Experts Say Unconventional Gas Resources to Drive Canada's Production
Unconventional natural gas resources will drive most of the short-term growth in the Canadian oil patch, with nearly one in every eight wells this year expected to be drilled in coalbed methane (CBM) formations, a panel of Canadian energy experts said in Houston last week.
Speaking at Platts Natural Gas Outlook 2005, the panel of government, business and trade organizations said the new focus on CBM drilling will not only stem production losses from maturing basins, but it also will encourage more investment. About 24,000 new wells are expected to be drilled in Canada this year, up from 22,000 in 2004, and nearly all of the 3,000 new wells will be focused on CBM drilling.
Carmen Dybwad, a member of Canada's National Energy Board (NEB), said 98% of Canadian gas continues to come form conventional drilling sources, including the still prolific Western Canadian Sedimentary Basin. Still, even though CBM only accounts for 2% of all gas produced in Canada, the NEB is forecasting that production could quadruple by 2006, reaching nearly 400 MMcf/d from its current 100 MMcf/d as more traditional basins continue to mature.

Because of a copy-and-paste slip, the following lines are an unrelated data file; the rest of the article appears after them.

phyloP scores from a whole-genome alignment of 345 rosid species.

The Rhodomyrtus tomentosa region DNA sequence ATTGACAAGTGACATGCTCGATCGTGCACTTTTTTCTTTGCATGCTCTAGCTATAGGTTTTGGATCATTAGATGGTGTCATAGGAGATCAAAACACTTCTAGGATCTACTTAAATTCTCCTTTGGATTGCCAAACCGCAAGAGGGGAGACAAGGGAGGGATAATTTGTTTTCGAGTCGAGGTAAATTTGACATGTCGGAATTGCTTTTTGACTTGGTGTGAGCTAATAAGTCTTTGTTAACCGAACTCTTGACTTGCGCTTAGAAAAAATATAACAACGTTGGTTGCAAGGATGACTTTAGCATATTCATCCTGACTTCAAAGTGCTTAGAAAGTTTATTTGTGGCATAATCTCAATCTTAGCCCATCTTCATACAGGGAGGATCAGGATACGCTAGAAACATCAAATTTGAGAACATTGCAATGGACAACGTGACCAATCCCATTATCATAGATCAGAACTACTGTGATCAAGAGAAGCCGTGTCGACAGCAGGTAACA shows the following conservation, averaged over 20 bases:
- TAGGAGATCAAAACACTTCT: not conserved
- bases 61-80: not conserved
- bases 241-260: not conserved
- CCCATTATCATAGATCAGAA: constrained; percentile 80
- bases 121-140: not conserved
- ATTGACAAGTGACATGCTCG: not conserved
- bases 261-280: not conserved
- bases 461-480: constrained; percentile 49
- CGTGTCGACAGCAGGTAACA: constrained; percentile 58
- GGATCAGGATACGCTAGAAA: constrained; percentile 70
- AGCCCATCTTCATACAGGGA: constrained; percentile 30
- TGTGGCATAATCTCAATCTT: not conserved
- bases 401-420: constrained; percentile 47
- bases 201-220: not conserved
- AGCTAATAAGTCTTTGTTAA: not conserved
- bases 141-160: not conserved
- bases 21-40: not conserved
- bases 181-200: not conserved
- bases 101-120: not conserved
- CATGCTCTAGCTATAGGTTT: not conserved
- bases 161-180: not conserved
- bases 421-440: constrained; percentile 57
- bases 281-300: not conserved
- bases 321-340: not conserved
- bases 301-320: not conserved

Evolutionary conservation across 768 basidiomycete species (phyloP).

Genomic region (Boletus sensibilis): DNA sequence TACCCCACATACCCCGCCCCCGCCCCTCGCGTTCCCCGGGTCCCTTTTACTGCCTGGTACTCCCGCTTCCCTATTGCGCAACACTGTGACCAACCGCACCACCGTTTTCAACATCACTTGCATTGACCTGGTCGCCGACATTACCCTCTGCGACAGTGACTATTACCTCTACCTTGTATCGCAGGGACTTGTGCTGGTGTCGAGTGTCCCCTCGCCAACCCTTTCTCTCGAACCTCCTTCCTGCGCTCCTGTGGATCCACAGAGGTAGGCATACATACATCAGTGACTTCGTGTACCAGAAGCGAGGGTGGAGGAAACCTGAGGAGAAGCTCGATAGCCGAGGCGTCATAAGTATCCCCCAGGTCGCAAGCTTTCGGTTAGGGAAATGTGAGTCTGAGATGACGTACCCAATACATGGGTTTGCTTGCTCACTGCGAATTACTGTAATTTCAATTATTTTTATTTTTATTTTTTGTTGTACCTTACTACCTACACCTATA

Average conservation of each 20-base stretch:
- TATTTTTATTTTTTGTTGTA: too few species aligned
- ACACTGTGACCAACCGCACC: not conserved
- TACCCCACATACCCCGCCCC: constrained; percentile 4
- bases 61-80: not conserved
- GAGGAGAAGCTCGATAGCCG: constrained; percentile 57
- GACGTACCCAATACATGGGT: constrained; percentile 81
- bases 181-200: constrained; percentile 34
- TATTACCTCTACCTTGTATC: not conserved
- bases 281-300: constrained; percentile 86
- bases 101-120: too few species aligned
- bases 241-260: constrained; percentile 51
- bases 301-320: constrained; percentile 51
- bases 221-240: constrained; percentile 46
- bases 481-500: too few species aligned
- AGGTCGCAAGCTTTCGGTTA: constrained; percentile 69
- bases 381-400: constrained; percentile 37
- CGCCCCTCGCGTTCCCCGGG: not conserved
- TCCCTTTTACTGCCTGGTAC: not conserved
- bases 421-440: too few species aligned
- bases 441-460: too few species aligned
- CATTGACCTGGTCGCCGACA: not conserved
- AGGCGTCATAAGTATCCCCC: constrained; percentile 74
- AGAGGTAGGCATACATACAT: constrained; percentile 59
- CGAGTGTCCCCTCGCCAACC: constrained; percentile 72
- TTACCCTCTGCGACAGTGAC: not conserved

"We are just beginning to appreciate the role that coalbed methane and tight gas are going to play," said Lee Lunde, vice president of business development and strategy for BP Energy Canada. She said that North American gas markets are slow, and "the supply is going to be coming from different locations." Canada, she predicted, will play a "prominent role" for BP and other producers.
Although initial CBM growth is more developed in Alberta, the new wells won't be coming from only the one or two areas of the country. For instance, Nova Scotia is estimated to hold 6.5 Tcf of CBM, three times the amount of gas held in the offshore Sable Offshore Energy Project development.
Wilfred Gobert, vice chairman of energy consultant Peters & Co., noted that Canada's gas industry has not slowed down drilling efforts; in fact, drilling is higher than ever. However, well productivity on average has dropped almost 66% since the late 1990s, and producers are now drilling three times more wells than they did eight years ago, he noted.
To rebound, Gobert said Canada's producers are changing course, spending more money and time on remote targets, not only in tight coal seams, but also in the frigid waters of the Arctic Circle and the Atlantic Ocean.
"The low-hanging fruit has been picked...hard work and heavy lifting are taking over," Gobert said.
However, Greg Stringham, vice president of the Canadian Association of Petroleum Producers (CAPP), reminded attendees that Canada's role as a major gas supplier to the Lower 48 has not changed. Stringham said Canada's role is not "over and done with," and said Canada will most likely continue to supply about 15% of U.S. gas.